Aftershocks, avalanches follow cataclysmic quake: Death toll in Nepal keeps rising

Aftershocks, avalanches follow cataclysmic quake: Death toll in Nepal keeps rising
Aftershocks, avalanches follow cataclysmic quake: Death toll in Nepal keeps rising
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The toll in the massive earthquake that devastated Nepal rose to over 2,400 on Sunday, the government said.

Nepal's ministry of home affairs said at least 2,430 people were dead, while 5,936 were injured, according to reports received till 8.30 p.m. on Sunday.

A total of 11 districts were affected of which the worst-affected were Kathmandu, Sindhupalchowk, Lalitpur, Gorkha and Bhaktapur. The death toll in the three Kathmandu Valley districts -- Kathmandu, Lalitpur and Bhaktapur -- was 1,152 and 1,278 elsewhere.

The government said search and rescue operations were continuing and the toll may rise further.

Meanwhile, 22 bodies have been recovered from the Everest base camp after avalanches hit the slopes of the world's highest peak, the tourism ministry said on Sunday.

The bodies have been brought back to Kathmandu. Similar avalanches in Everest had killed 13 people in April 2014.

At least 217 tourists have been reported missing, the ministry said.

As many as 32 people were rescued from the base camp and airlifted to Kathmandu, while 29 were admitted to a hospital in Lukla.

After repeated aftershocks and another earthquake on Sunday, the Tribhuvan International Airport in the Nepal capital was closed to avert any crisis but was later re-opened in the afternoon, airport officials said. It was again closed briefly in the evening but operations resumed after a short while.

Hundreds of passengers, including Indians, were stranded at the airport. Deputy Prime Minister and Minister for Home Affairs Bamdev Gautam has urged airport officials to keep open the immigration office at Tribhuvan round-the-clock to assist the passengers.

Over 1,300 Indians evacuated from Nepal 

 A third flight of the Indian Air Force landed here on Sunday evening with 266 people onboard from Kathmandu, taking to 1,342 the total number of Indian nationals evacuated from quake-hit Nepal since the first plane landed late on Saturday night.

"Another aircraft with 266 passengers has landed," defence ministry spokesperson Sitanshu Kar told IANS. The spokesperson said it was the third flight on Sunday, and more were expected to land later.

Foreign Secretary S. Jaishankar, meanwhile, said the government was also trying to get people out of Nepal through buses, and some movement will start by Monday morning. The other two flights on Sunday brought back 237 and 285 people, respectively.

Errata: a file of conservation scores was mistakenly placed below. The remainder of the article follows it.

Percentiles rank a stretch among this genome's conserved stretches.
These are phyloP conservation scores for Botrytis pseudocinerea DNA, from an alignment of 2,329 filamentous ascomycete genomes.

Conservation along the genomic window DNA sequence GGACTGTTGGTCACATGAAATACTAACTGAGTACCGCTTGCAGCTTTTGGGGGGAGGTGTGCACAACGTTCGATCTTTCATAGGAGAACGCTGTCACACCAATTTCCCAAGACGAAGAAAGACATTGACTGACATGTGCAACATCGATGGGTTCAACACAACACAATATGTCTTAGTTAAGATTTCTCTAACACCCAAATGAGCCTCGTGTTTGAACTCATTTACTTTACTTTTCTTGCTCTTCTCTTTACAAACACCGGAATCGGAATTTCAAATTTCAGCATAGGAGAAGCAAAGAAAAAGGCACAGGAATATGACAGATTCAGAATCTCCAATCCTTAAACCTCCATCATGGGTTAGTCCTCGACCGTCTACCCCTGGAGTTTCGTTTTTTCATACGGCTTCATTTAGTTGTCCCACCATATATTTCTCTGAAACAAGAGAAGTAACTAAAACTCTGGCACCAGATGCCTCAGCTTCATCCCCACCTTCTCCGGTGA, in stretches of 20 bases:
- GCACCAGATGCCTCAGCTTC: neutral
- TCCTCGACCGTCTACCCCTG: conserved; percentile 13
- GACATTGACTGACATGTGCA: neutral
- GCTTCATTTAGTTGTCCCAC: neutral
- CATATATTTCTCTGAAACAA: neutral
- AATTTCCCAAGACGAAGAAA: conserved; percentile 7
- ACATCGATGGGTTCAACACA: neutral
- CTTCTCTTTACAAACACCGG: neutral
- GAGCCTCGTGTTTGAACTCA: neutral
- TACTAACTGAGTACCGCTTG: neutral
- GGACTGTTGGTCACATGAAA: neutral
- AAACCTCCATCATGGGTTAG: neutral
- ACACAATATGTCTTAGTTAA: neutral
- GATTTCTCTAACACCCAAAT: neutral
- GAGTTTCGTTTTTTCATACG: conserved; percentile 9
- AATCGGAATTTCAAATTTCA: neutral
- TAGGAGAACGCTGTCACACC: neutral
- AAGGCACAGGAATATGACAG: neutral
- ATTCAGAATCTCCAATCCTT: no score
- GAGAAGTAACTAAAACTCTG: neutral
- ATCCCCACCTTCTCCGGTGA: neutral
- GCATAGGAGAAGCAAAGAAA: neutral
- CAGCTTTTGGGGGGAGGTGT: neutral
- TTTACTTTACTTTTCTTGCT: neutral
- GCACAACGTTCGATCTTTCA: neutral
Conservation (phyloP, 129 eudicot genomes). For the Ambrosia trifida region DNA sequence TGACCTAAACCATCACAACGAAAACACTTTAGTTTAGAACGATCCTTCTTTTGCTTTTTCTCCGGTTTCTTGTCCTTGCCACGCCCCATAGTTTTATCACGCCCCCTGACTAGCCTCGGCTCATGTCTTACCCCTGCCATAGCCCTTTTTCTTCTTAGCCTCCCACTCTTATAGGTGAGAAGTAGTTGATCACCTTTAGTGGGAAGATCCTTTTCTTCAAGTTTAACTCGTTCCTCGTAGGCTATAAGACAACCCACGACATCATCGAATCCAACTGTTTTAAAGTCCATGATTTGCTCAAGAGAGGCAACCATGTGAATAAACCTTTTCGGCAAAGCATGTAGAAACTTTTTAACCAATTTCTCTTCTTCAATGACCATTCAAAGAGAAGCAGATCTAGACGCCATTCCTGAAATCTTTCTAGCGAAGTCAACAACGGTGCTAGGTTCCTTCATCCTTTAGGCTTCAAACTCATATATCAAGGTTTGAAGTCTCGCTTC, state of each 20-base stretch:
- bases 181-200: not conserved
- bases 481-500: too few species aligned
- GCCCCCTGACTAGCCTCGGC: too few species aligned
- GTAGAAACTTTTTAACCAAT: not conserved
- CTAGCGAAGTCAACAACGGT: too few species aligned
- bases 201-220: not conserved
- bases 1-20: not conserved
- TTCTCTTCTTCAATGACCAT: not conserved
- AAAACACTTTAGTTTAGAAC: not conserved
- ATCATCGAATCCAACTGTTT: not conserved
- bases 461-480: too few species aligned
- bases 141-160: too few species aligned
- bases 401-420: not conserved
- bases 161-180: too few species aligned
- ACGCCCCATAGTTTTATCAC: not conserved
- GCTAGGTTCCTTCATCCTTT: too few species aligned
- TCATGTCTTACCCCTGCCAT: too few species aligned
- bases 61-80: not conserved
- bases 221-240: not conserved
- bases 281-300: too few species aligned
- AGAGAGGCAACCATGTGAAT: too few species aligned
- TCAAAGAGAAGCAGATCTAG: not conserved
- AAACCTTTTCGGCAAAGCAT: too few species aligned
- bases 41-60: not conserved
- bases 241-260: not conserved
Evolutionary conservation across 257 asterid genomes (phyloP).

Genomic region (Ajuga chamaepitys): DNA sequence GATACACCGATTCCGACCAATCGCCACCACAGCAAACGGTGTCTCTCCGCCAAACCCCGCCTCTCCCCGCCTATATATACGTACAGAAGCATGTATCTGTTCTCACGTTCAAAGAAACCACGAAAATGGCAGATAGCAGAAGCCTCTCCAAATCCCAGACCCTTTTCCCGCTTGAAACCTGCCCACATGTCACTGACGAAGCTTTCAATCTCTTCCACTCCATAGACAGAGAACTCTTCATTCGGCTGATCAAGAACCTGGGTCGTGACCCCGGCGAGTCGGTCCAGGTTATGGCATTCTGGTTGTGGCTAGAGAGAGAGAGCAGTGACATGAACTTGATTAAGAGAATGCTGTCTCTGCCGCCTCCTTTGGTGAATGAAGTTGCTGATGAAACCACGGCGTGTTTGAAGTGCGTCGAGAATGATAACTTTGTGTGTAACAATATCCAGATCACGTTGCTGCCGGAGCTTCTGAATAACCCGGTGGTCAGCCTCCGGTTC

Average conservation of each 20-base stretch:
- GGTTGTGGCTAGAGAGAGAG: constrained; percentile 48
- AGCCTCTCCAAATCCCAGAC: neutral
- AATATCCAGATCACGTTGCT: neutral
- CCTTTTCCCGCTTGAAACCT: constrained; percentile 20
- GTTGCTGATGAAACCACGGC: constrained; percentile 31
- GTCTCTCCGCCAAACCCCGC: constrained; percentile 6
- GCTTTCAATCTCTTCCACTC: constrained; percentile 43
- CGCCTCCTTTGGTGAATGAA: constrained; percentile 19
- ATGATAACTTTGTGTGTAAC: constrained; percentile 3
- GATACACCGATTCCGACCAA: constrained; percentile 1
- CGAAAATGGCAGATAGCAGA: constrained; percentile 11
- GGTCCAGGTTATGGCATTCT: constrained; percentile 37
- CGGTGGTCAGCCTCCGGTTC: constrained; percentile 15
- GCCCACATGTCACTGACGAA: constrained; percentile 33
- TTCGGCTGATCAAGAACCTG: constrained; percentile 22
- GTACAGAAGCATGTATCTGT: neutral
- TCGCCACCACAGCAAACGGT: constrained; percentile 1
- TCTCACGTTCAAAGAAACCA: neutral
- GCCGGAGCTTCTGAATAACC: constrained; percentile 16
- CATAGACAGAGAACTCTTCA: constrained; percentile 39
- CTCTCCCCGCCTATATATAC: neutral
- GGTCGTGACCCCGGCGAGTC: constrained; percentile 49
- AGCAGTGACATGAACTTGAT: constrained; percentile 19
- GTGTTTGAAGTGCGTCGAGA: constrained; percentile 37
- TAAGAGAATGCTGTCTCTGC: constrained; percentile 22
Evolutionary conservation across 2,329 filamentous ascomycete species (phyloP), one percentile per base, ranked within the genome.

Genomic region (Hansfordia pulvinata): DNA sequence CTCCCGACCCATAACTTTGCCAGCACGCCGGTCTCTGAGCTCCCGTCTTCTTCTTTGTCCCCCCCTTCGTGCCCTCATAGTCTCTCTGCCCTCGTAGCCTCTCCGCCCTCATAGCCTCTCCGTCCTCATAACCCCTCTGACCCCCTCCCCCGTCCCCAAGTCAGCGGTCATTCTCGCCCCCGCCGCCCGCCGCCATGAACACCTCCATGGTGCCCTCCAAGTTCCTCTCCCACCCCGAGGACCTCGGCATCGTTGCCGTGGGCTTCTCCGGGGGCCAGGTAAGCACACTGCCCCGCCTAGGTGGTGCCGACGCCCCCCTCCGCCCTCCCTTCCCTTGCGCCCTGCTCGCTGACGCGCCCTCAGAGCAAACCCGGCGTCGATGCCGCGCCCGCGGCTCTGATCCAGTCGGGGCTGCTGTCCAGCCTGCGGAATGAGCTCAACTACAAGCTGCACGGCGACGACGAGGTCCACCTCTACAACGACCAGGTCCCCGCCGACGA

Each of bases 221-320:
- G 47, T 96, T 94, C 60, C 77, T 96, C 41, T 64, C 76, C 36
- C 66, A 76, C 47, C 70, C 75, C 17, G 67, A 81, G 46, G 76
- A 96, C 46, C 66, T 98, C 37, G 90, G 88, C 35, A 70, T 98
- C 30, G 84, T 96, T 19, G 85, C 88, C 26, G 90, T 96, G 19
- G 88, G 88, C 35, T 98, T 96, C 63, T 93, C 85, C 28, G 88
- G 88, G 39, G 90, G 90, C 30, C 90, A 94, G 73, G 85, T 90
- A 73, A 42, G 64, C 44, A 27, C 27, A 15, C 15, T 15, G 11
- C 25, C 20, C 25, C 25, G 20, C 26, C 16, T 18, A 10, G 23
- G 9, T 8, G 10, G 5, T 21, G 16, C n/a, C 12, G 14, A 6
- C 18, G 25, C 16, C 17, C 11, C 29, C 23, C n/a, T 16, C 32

The first air force plane to arrive here from the Nepal capital was a C-130J Super Hercules with 55 passengers, including four infants, around 10.45 p.m. on Saturday. It was followed by a C-17 Globemaster III, a little after midnight with 102 people, including an infant.

In the early hours of Sunday, an IL-76 aircraft brought back 152 passengers, and around 4.45 a.m., another C-17 Globemaster III returned with 247 Indians.

The movement had to be suspended between 1.30 and 3 p.m. due to fresh tremors in Nepal.

Defence Minister Manohar Parrikar on Sunday morning said the air force will bring back a total of 1,500 Indians stranded in Nepal.

"We brought back around 500 people yesterday (Saturday) and today (Sunday). We will evacuate 1,500 Indians from Nepal," Parrikar told reporters on the margins of a defence investiture ceremony here.

Foreign Secretary S. Jaishankar, meanwhile, said a "few thousand" Indians as well as people from other countries were stranded in Kathmandu.

He appealed to them to be patient.

"We have a lot of Indians and citizens of other countries. We have to tell them they have to understand relief and rescue in Kathmandu is our primary purpose. We have to fly in loads of equipment and supplies. We will accommodate as many people as we can in bringing them back. This will take a little bit of time," said Jaishankar.

He also said the Indian government will try to evacuate people through buses.

"Hope we will be able to get people out of Kathmandu by buses. We have been trying to confirm access of two roads to Kathmandu. To the best of our information, these roads are open but the traffic is very slow," Jaishankar said.

"We are expecting about 35 buses to move out on these two routes. We have also asked our embassy in Kathmandu to see if they can organise buses and send people. They are having difficulty because buses and drivers are not readily available but they are making best efforts. By tomorrow morning will have some bus movements," he said.

Home Secretary L.C. Goyal said the Sashastra Seema Bal (SSB) has been asked to allow buses from the Indian side to enter Nepal to evacuate people.

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